MADISON (WITI) -- Gov. Scott Walker has rejected billions of dollars in federal funding to expand BadgerCare -- the state's health insurance program for the poor and disabled. Gov. Walker says the state and the country need entitlement reform, while health care advocates and Democrats are infuriated over the decision, which they say places politics ahead of people.
Gov. Walker promises his plan will provide insurance to more people in need, and keep the burden off taxpayers. However, Gov. Walker's critics say the numbers don't add up.
57-year-old Andre Pittman injured his leg and his back in a car accident. Now, he can't find work, and needs therapy and medication which he gets from BadgerCare.
"I wouldn't be able to afford my medical bills, get my medication, none of that -- because as of right now I'm disabled," Pittman said.
Pittman is one of 775,000 Wisconsinites on BadgerCare -- the state's Medicaid program. President Barack Obama's health care law would provide billions of dollars to Wisconsin to pay for the expansion of BadgerCare, but on Wednesday, February 13th, Gov. Walker rejected that money.
"Our goal is ultimately about reducing the number of uninsured people in the state of Wisconsin. I think people will be pleasantly surprised to find we've found an effective way to do that," Gov. Walker said.
Gov. Walker says he plans to spend an additional $664 million in his budget and allow for more people to buy health insurance in the soon-to-be-created healthcare exchanges. He says it would mean more than 224,000 people would be insured.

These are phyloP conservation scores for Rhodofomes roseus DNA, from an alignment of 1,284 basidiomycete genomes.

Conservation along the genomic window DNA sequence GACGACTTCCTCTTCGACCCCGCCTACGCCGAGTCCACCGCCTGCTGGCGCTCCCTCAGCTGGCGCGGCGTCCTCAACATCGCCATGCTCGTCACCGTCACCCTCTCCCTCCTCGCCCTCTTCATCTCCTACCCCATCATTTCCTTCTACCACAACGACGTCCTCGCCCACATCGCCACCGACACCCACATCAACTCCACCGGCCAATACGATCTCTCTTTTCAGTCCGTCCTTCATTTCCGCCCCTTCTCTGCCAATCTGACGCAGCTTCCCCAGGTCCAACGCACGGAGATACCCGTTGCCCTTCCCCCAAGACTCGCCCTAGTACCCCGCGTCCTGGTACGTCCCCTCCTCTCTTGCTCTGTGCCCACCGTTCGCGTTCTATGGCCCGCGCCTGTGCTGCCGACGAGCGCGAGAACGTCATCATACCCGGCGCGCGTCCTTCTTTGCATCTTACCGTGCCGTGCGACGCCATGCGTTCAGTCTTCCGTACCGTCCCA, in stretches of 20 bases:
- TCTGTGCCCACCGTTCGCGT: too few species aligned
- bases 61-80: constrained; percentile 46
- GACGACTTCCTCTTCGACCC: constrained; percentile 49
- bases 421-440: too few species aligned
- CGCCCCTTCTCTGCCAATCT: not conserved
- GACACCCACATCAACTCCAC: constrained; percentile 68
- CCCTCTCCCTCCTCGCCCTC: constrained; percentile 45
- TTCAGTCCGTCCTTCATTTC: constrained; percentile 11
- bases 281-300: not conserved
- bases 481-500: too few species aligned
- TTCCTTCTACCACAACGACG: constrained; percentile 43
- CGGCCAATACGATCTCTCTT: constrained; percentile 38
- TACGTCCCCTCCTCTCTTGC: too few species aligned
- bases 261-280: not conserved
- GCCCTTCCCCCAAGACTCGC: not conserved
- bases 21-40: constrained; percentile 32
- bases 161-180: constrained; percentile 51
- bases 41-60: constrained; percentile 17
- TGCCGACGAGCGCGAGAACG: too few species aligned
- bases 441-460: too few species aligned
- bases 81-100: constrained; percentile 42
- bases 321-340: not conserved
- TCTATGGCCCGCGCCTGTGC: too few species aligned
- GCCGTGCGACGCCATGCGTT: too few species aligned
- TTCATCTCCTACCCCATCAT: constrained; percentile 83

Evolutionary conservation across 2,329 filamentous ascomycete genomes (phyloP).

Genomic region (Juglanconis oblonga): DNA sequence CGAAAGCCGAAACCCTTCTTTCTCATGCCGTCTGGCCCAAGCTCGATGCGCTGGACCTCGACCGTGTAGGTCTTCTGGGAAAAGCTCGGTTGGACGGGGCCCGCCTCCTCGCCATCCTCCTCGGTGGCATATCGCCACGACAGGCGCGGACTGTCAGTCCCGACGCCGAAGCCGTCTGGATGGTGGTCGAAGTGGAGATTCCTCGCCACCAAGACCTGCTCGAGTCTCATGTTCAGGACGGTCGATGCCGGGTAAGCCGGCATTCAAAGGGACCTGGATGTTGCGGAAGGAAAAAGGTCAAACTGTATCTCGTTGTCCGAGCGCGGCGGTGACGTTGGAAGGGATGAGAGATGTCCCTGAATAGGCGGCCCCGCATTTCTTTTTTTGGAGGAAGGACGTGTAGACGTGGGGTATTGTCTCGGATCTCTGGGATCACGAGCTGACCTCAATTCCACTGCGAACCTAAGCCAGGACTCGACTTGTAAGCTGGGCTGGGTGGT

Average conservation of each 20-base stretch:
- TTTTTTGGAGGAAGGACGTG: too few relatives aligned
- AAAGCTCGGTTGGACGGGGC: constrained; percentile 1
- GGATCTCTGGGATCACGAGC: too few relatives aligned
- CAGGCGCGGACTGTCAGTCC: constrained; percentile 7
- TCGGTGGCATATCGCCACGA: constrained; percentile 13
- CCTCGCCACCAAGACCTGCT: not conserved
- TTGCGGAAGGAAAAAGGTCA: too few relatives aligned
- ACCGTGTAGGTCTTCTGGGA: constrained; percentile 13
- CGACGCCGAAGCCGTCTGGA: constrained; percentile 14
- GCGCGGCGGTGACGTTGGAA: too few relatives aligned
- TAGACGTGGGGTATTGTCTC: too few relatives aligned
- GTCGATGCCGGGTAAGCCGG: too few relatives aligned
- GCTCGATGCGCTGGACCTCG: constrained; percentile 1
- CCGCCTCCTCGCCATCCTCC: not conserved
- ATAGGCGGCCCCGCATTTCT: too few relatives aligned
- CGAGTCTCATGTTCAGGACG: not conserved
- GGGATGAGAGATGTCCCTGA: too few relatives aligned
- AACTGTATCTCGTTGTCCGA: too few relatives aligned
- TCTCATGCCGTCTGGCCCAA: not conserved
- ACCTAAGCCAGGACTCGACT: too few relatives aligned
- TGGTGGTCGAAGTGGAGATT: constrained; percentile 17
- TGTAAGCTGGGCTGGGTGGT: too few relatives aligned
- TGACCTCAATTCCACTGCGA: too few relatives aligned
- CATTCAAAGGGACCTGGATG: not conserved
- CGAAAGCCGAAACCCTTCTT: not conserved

"We'll be providing multiple options of affordable health care and at the same time we're reducing our long-term burden on the taxpayers of the state of Wisconsin," Gov. Walker said.
Health care advocate Robert Kraig of Citizen Action Wisconsin says Gov. Walker is placing politics before people.
"This is about the governor reaching out to his Tea Party base. This is about the governor thinking about running for president one day and winning a Republican primary," Kraig said.
"I think what people would be surprised to find out is it's not a yes or no proposition," Gov. Walker said.
"Objective experts think it's an all of nothing proposition. The law says you either take the federal Medicaid money to fill the holes in BadgerCare, or you don't," Kraig said.
As for Pittman, he says he is lucky to be one of the people on publicly funded health insurance.
"To me, it's very important because if there wasn't BadgerCare Plus, I wouldn't even have insurance," Pittman said.
Gov. Walker says his decision is part of an effort to reform the state's "entitlement programs" and also proposes increasing requirements to get food stamps.
State Democratic leaders are calling the decision disappointing and disheartening.